1-     Describe the sleep characteristics in a population of rheumatoid arthritis patients (subjective –through questionnaires and objective – through activity measures and overnight sleep recording on a subset of patients) and compare those sleep characteristics in patients who are in a chronic state versus those who are experiencing flares.

2-     We will test the hypothesis that there is a positive relationship between sleep disruption and disease activity in this population.

3-     We will test the hypothesis that there is a positive relationship between sleep disruption and immune markers which may be modulated by pain.

Sleep disruption, hypertension and complications of pregnancy

Hypertension develops in 10% of pregnant women. The risk for preeclampsia, miscarriage and other pregnancy complications such as placenta abruptio, kidney failure or coagulation disorders is significantly enhanced in hypertensive pregnant women.

There is a known positive relationship between sleep disruption and hypertension. Sleep deprivation leads independently to metabolic complications such as metabolic syndrome, diabetes type II, hypertension and cardiovascular complications. Studies have shown that sleep becomes increasingly disrupted through pregnancy due to pregnancy –related events such as hormonal level modifications, higher oxygen demand, increase in size of the uterus which leads to a restrictive respiratory disorder and higher nocturia.

In this study, we propose to investigate the relationship between pregnancy-related sleep disruption and hypertension in pregnant women recruited from the Charlotte Maxeke obstetrics clinic.

Study objectives:

1-     Determine the prevalence of sleep disruption and hypertension in pregnant women during early and late pregnancy (first or second vs. last trimester)

2-     Test the hypothesis that sleep disruption is a risk factor for hypertension in pregnant women when adjusting for BMI.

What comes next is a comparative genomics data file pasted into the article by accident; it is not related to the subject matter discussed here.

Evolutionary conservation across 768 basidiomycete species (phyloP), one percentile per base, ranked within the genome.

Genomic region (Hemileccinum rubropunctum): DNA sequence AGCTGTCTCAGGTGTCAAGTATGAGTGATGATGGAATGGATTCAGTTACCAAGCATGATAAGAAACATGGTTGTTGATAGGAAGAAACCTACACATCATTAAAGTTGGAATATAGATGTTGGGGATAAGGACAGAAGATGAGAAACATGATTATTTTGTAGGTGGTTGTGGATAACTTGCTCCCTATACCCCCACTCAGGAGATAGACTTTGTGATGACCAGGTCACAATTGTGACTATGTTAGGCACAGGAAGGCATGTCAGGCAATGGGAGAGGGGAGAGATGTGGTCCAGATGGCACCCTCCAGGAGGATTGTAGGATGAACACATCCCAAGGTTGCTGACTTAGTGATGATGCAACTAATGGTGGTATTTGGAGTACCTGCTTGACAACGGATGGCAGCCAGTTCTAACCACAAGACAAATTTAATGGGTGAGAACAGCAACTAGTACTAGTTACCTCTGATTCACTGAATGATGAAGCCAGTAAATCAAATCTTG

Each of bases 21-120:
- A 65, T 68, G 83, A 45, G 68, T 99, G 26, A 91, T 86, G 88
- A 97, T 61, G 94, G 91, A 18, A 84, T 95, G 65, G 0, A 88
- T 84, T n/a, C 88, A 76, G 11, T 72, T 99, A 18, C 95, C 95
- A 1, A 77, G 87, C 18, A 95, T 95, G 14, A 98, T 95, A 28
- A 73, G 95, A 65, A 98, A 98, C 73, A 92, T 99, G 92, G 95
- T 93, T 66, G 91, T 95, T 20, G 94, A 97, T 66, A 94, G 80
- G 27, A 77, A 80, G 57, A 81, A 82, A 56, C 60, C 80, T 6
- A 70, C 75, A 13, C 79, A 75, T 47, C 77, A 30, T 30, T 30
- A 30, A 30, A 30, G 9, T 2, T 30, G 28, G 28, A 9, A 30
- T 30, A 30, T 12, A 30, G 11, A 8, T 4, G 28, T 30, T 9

3-     Measure blood markers of endothelial function and oxidative stress at different times of pregnancy to better characterize the pathophysiology which may underlie the relationship between pregnancy related sleep disruption and hypertension.

Sleep disruption complications in metabolic, cardiovascular & immune functions

How do the sleep disruption and circadian misalignment seen in shiftwork/irregular sleep wake schedules lead to disturbances in metabolic, cardiovascular and immune functions?


Sleep disruption and circadian rhythm misalignment (such as seen in shiftworkers) are known to affect several key physiological functions, eventually leading to a higher overall risk of metabolic syndrome, diabetes type II,  cardiovascular complications and cancer.

The first aim of this study is to follow up long term shiftworkers after different shift periods (days, afternoons, nights), obtain objective and subjective measures of sleep and circadian phase (ambulatory melatonin measurements) during and after these different periods, and measure markers of insulin resistance, endothelial and immune function.

The second aim of this study is to look at the long term (over several years) changes in metabolic, cardiovascular and immune markers in populations of shiftworkers.

The third aim is to specifically investigate the impact of an abrupt circadian phase shift (akin to jetlag) on targeted subpopulations of immune cells, using healthy volunteers.

These projects can be used individually for a Masters topic or can be taken together as part of a PhD.